Alan Druschitz, winner of this quiz and also the young man holding the trophy in the photo, wrote recently to request that I scan and post this R/C Sailplane Quiz that appeared in the October 1974 edition of American Aircraft Modeler. It is always nice to get a note from someone who appears in image and/or print form in the old articles. It has been 40 years since the event, which makes Mr. Druschitz about st two years older than me. To win the contest, he answered 9 out of 10 of the questions correctly, and also took 1st place in the Jr./Sr. Team event at the 5th Annual R/C Soaring NATS. BTW, Alan also placed 7th place overall, 1st place in Jr./Sr., and won the 1st Felix Pawlawksi memorial award that year
R/C Sailplane Quiz
Alan Druschitz, 18, receives the first Felix Pawlawski Memorial Trophy at the 1974 RC Soaring Nationals. He answered 9 of 10 correctly. (Photo by Bill Coons)
Do you know as much about theory and flight as an 18-year-old?
At the 1974 S.O.A.R. Nats (See page 12 for the contest story), a new and innovative award was added to the many laurels a contestant could garner. This was the Felix Pawlawski Memorial Trophy, awarded to the Junior/Senior who scored highest on the following exam, and also placed within the top 20% in flight scores.
Gordon Pearson, prime motivator for the award, presented the test in cooperation with the University of Michigan Department of Aerospace Engineering. Gordon, who helped design and write the exam, had numerous requests from other contestants for copies.
One glance at the questions showed the test to be a real mind-bender, and something to be shared with everyone. Here's your chance to find out if you're as knowledgeable as the University of Michigan thinks a pilot under age 19 should be. Alan Druschitz scored 9 out of 10. He also flew a 2-minute Precision round of 2:01 with a 100-point landing, just to give you an idea of this young man's mettle.
This is a closed-book exam. No cheating - it's on the honor system. Answers next month (shown at bottom of page).
(1) The airfoil section sketched below has various pressures over its surface. Which point is at the highest pressure? (Circle one.)
A B C D
(2) In the preceding figure, which point is at the lowest pressure? (Circle one.)
A B C D
(3) As the speed of an airplane increases, what must happen to the angle of attack to maintain level flight? (Circle one.)
(C) Stays the same
(4) A model sailplane is flying with a steady horizontal speed component of 30 ft./sec. It has a sink rate (downward speed) of 1 ft./sec. The weight of the model is 10 lb. Estimate the aerodynamic drag.
(5) You are flying a Cirrus RC model over a contest field. Your flight path is in a due north direction. Your true airspeed is 25 mph. The wind is westerly at 10 mph. Your ground speed is (circle one):
(A) Greater than 25 mph
(B) Less than 25 mph
(C) 25 mph
(6) A Schweizer SGS 1-34 sailplane is sitting on a ramp. Its wingspan is 15 meters and its weight is 800 lb. A one-half scale model is sitting next to it. Every component in the model is exactly scaled to one-half size from the same materials. For example, its aluminum wing has a span of 7 1/2 meters. What is the weight of the model? (Circle one.)
(A) 400 lb.
(B) 267 lb.
(C) 200 lb.
(D) 100 lb.
(E) none of these
(7) You are circling an Olympic 99 over a sod field on a still, hot, sunny day. A large parking lot, which is half asphalt and half concrete, is adjacent to the field. If you wish to climb at the greatest rate, you should fly your plane (circle one):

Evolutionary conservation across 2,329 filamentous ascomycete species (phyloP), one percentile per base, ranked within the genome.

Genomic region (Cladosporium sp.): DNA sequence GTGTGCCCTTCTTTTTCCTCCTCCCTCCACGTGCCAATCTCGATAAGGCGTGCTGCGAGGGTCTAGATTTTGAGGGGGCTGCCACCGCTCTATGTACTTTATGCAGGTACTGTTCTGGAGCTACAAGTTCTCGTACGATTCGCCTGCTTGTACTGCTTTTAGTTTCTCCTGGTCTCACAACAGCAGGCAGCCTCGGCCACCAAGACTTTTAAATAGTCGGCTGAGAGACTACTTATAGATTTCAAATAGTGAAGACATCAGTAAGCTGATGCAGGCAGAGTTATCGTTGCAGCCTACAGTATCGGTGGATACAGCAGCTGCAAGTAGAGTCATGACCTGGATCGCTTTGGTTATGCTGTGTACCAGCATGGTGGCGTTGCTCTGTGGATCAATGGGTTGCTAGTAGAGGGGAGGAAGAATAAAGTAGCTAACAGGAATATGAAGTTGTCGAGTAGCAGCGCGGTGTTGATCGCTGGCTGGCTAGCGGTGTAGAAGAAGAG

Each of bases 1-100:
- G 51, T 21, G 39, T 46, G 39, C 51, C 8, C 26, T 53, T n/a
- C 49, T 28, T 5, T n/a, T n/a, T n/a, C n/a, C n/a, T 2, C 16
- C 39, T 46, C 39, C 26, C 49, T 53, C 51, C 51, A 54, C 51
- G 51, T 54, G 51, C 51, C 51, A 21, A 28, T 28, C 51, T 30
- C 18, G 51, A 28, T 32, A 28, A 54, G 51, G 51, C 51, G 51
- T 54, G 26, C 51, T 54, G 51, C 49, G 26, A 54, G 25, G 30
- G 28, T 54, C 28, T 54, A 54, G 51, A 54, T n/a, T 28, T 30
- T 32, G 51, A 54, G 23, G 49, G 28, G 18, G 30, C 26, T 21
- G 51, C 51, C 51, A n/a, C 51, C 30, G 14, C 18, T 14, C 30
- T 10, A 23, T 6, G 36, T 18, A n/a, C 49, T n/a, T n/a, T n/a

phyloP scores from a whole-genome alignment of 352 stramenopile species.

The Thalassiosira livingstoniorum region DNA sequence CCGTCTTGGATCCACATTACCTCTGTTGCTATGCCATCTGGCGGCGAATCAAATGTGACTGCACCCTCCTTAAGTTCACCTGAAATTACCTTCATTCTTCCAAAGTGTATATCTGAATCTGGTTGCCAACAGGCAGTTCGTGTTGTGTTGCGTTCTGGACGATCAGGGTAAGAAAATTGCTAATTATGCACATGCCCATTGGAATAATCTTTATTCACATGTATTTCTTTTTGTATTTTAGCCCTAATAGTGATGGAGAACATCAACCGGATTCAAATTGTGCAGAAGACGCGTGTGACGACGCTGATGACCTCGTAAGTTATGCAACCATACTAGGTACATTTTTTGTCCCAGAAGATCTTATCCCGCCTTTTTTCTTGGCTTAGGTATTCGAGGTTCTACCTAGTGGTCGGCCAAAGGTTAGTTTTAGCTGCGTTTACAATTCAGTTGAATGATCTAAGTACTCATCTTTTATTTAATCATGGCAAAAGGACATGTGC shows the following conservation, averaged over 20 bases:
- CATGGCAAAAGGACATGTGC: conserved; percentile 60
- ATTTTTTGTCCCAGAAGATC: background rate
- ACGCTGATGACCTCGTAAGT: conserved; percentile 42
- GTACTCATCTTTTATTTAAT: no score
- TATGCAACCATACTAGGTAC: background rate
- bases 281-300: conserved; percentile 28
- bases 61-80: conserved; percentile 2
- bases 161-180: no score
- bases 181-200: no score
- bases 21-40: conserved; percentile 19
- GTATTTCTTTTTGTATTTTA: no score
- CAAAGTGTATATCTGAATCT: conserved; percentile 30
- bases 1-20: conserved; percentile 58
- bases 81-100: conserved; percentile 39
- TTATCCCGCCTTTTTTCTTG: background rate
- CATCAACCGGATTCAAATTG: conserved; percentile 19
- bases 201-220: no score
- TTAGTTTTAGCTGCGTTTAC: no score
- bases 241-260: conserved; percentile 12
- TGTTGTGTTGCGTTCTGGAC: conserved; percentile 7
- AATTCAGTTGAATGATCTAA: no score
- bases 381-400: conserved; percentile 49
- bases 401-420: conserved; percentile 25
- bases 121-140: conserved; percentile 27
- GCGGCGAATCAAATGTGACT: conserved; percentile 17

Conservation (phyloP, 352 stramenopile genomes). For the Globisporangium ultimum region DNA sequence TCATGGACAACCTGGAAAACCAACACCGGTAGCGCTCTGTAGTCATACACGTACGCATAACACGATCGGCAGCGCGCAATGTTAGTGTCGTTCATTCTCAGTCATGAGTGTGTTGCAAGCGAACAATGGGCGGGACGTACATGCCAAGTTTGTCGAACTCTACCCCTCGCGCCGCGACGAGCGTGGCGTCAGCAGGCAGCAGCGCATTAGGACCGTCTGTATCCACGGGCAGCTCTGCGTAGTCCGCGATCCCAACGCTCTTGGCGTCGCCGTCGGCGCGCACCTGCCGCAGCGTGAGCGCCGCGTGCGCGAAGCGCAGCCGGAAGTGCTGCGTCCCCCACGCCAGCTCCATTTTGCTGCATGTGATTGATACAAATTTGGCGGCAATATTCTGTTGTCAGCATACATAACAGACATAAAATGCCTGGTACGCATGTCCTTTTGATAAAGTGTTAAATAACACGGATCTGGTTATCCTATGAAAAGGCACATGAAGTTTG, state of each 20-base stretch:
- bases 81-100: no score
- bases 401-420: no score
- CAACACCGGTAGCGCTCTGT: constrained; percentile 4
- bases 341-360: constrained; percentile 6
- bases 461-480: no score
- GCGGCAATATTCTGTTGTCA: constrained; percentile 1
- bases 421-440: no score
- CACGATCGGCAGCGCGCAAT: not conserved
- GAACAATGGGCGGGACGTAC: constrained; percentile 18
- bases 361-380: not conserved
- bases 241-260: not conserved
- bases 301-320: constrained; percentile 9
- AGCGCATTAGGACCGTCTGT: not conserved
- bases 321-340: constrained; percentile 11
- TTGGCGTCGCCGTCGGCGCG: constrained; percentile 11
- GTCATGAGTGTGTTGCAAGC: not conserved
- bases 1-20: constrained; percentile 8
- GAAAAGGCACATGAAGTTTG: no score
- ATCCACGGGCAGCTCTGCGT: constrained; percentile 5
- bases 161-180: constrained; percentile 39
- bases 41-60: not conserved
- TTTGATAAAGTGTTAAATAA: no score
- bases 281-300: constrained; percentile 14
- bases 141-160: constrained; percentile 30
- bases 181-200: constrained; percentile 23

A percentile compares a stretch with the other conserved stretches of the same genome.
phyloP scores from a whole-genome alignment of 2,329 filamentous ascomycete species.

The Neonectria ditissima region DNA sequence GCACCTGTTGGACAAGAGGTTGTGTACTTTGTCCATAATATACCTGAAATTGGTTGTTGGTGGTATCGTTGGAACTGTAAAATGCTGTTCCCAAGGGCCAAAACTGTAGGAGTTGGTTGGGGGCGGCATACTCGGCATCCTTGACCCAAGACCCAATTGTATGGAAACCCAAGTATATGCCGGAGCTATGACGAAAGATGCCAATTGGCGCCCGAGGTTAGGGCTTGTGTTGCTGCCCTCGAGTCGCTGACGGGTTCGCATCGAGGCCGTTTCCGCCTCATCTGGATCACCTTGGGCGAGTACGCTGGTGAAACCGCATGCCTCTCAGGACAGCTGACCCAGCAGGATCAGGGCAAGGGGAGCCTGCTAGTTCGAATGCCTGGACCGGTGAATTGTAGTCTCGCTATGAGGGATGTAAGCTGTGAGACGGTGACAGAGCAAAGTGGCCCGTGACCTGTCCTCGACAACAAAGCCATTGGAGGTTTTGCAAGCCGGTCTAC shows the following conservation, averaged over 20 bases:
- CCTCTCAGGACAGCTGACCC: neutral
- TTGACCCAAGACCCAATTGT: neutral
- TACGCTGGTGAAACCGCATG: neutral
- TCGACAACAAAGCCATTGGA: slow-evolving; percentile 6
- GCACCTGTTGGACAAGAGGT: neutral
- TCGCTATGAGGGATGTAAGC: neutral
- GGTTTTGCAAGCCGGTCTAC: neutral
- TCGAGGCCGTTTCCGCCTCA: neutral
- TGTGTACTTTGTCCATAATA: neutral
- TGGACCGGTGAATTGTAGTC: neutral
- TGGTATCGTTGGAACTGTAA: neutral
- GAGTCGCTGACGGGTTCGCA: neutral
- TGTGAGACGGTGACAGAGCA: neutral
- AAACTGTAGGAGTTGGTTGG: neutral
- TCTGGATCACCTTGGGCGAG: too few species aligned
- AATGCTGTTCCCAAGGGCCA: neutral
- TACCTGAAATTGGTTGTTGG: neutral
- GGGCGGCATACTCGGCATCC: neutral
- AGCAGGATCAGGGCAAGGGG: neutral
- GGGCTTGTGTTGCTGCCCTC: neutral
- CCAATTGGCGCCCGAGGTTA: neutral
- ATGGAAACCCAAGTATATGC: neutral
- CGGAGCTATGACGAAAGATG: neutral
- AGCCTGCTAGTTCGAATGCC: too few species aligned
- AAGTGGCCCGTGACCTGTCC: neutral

(A) Over the asphalt
(B) Over the concrete
(C) Stay where you are
(8) A popular proportional RC system widely used today transmits information to a model sailplane in the form of on-off pulses. This type of system is called (circle one):
(9) As the center of weight (CG) of a model is moved further and further aft, its stability (circle one):
(C) Stays the same
(10) You are flying a model which has both up and down aileron control. You wish to roll the model from straight and level flight. To do so, you move the ailerons so that the left wing goes down. In which direction did the trailing edge of the aileron on the right wing move? (Circle one.)
(C) Stayed the same
(D) Impossible maneuver
I managed to get a score of 10, but calculating #4 was a real shot in the dark. Since I have not committed the formula for aerodynamic drag to memory, I figured the quiz creator would be kind and give only information necessary to answer the question. Since the aerodynamic drag has units of pounds and the weight of the sailplane is given in pounds, the multiplication (or division) term must be unitless. There are two parameters provided with units of feet/second, so in order to cancel units, it is necessary to divide them (as opposed to adding or subtracting). I reasoned that a better glide ratio indicates lower aerodynamic drag, so dividing the model weight by the glide ratio (30:1 in this case) results in a quotient that gets smaller as the glide ratio gets larger. I did 10 lb / 30 = 1/3 lb. Voila!
Question 6 might need some explanation. Volume is a cubic function of length, so scaling all the length dimensions by a factor of 1/2 results in a volume scaling factor of (1/2)^3 = 1/8. Since the same materials are used throughout, density (weight/volume) is constant is the scaled-down model. To get the answer, multiply 800 * 1/8 = 100 lbs.
Answers to the other eight questions are pretty straight-forward to anyone familiar with general flight physics.
- Kirt Blattenberger
Sailplane Quiz Answers
Here are the answers to the Sailplane Quiz which appeared in last month's AAM (page 50). If you didn't take the quiz, don't peek at the answers, but go back and try the questions. An 18-year-old, Alan Druschitz, got nine out of ten correct. How did you fare?
Posted August 23, 2014